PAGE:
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  • 48. a.-OH surfaces are first modified with carbonyldiimidazole (CDI) to formreactive intermediate- formsa stable carbamatebond to anaminoterminated biomolecule b.-NH2 gp can be modified with glutaraldehyde which forms imine bond (Schiff's base) with an aldehyde, leaving theother aldehydefree for repeating this chemistry with an amino-terminated molecule c.Symmetric diisothiocyanates have also been used as bifunctional linkers for attachment of amine-functionalized surfaces to either thiol-terminated or amine-terminated molecules d.Heterobifunctional linker sulfosuccinimidyl-4-(N- maleimidomethyl)-cyclohexane-1-carboxylate, which first reacts with surface-bound -NH2 through displacement of the NHS, subsequently, a thol-tethered molecule can be reacted with the pendant maleimide gp. Toform surface- conjugated molecules e. EDC/NHS reaction - the most commonones
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  • 63. ImmobilizationTechnology Must be oriented in a specific direction ‐ immobilization technology Five major immobilization methods used in the preparation of Chemical and bio‐ sensors. 1.Covalent binding ‐ attachment of the active component to the transducer surface using a chemical reaction such as peptide bond formation or linkage to activated surface groups (thiol, epoxy, amino, carboxylic, etc) 2. Entrapment ‐ physical trapping of the active component into a film or coating. 3.Cross‐linking ‐ similar to entrapment, only a polymerization agent (such as gluteraldehyde) is used to provide additional chemical linkages between the active, entrapped component and the film or coating. 4.Adsorption ‐ association of the active component with a film or coating through hydrophobic, hydrophilic, and/or ionic interactions. 5.Biological binding ‐ association of an active biomolecule to a film or coating through specific, biochemical binding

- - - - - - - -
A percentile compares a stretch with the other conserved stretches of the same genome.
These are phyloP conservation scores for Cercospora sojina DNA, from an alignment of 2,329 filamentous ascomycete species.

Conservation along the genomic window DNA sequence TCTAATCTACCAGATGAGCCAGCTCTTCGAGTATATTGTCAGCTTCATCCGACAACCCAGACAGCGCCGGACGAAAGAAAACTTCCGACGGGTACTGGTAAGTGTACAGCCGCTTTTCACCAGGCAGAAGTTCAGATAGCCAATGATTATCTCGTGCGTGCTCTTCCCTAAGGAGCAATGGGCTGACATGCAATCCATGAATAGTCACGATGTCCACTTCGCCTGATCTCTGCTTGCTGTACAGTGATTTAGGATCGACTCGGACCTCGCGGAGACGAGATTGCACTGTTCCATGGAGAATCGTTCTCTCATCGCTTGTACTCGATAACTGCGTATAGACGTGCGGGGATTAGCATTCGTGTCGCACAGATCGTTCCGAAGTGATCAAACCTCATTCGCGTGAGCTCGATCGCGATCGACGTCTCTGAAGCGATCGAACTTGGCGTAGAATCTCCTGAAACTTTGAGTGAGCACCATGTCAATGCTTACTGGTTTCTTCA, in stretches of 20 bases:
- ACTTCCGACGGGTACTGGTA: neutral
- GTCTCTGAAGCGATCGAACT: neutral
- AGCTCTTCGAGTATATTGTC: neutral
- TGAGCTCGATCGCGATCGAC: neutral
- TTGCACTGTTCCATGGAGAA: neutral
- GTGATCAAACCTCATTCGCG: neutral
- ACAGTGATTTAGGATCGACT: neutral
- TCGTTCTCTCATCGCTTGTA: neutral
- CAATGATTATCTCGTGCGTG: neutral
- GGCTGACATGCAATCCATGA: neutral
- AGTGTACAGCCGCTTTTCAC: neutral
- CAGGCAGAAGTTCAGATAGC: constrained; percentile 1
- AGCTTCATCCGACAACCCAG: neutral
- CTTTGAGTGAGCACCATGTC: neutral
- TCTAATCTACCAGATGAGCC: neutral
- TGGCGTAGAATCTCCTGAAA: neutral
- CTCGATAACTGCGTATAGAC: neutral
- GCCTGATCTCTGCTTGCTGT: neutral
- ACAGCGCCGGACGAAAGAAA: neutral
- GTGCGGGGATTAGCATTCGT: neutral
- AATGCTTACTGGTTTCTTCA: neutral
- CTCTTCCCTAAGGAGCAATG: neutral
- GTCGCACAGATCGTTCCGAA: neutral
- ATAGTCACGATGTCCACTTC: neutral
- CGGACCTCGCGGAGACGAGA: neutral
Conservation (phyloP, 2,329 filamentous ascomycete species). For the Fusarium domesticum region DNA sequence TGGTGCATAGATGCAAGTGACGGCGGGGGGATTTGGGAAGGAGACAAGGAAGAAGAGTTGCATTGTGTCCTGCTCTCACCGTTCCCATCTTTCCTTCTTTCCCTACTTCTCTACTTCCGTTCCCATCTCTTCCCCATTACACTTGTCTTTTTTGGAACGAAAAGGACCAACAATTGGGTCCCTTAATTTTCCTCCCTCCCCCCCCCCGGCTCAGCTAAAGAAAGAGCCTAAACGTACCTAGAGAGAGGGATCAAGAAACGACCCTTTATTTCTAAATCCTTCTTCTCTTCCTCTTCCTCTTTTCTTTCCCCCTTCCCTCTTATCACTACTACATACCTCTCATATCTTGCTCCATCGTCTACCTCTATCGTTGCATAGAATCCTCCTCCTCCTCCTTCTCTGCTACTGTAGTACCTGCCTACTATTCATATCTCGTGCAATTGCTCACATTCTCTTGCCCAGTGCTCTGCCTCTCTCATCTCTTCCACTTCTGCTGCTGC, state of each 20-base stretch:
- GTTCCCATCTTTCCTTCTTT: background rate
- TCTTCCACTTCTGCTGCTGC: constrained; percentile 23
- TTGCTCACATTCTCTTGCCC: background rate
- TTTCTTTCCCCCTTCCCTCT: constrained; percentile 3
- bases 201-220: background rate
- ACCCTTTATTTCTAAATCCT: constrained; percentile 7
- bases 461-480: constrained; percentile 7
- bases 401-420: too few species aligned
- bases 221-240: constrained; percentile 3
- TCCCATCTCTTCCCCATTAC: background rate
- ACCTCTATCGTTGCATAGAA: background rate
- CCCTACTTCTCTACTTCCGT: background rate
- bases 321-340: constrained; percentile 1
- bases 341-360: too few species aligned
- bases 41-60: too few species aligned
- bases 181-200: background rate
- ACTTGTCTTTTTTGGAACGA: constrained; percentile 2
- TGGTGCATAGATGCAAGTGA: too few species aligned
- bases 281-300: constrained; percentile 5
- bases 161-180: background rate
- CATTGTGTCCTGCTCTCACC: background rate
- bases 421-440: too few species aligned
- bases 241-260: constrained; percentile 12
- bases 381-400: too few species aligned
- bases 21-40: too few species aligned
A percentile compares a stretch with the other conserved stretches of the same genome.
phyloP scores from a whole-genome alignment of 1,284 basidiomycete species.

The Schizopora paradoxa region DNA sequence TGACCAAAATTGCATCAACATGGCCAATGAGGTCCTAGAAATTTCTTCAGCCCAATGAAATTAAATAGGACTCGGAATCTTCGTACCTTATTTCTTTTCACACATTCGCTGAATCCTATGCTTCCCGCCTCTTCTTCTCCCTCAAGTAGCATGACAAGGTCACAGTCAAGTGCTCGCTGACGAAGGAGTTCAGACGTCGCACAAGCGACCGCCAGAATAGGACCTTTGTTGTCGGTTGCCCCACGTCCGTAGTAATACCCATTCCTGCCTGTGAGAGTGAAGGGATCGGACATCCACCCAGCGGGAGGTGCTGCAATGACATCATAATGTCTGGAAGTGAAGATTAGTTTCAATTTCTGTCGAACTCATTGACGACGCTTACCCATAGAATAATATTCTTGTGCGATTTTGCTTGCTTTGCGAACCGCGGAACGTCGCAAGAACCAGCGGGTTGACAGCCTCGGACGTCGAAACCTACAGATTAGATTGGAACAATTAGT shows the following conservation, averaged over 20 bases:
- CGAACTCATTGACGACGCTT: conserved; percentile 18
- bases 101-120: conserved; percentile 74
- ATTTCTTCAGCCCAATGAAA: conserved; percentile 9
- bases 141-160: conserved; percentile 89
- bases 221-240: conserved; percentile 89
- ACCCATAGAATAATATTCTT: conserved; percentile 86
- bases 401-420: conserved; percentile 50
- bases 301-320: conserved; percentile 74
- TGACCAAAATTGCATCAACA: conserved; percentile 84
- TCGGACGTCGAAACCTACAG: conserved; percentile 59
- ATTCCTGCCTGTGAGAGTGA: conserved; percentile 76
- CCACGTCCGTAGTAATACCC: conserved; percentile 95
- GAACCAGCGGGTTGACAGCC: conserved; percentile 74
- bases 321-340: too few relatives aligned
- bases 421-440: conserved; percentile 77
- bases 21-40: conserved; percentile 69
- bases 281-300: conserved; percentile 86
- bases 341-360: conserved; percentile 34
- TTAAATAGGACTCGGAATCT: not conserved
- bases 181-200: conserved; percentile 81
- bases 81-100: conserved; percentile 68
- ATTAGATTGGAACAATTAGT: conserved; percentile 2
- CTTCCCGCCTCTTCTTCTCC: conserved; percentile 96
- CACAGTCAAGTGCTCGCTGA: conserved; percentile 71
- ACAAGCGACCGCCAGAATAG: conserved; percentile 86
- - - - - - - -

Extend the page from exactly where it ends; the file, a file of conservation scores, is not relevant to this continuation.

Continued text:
• 64. The covalent binding method is based on the binding of enzymes and water‐insoluble carriers by covalent bonds. The functional groups that may take part in this binding are listed below: Amino group Carboxyl group Sulfhydryl group, Hydroxyl group Imidazole group Phenolic group Thiol group Threonine group Indole group Covalent attachment to a support matrix must involve only functional groups of the enzyme that are notessentialfor catalytic action. Higher activities resultfrom prevention of inactivation reactions with amino acid residues of the active sites. A number of protective methods have been devised: Covalent attachment of the enzyme in the presence of a competitive inhibitor or substrate. 1. A reversible, covalently linked enzyme-inhibitor complex. 2. A chemically modified soluble enzyme whose covalent linkage to the matrix is achieved by newly incorporated residues. 3. A zymogen precursor. Zymogen: Any of a group of compounds that are inactive precursors of enzymes and require some change (such as the hydrolysis of a fragment that masks an active enzyme) to become active
  • 65. Hence, covalent binding can be brought about by the following: Diazotization : Amide bond formation : Alkylation and Arylation: SUPPORT--N=N--ENZYME. SUPPORT--CO-NH--ENZYME SUPPORT--CH2-NH-ENZYME SUPPORT--CH2-S--ENZYME SUPPORT--CH=N--ENZYME SUPPORT--CNH-NH--ENZYME SUPPORT--S-S--ENZYME Schiff's base formation : Amidation reaction : Thiol-Disulfide interchange : UGI reaction Gamma-Irradiationinduced coupling Carrier binding with bifunctional reagents : SUPPORT-O(CH2)2N=CH(CH2)3 CH=N-ENZYME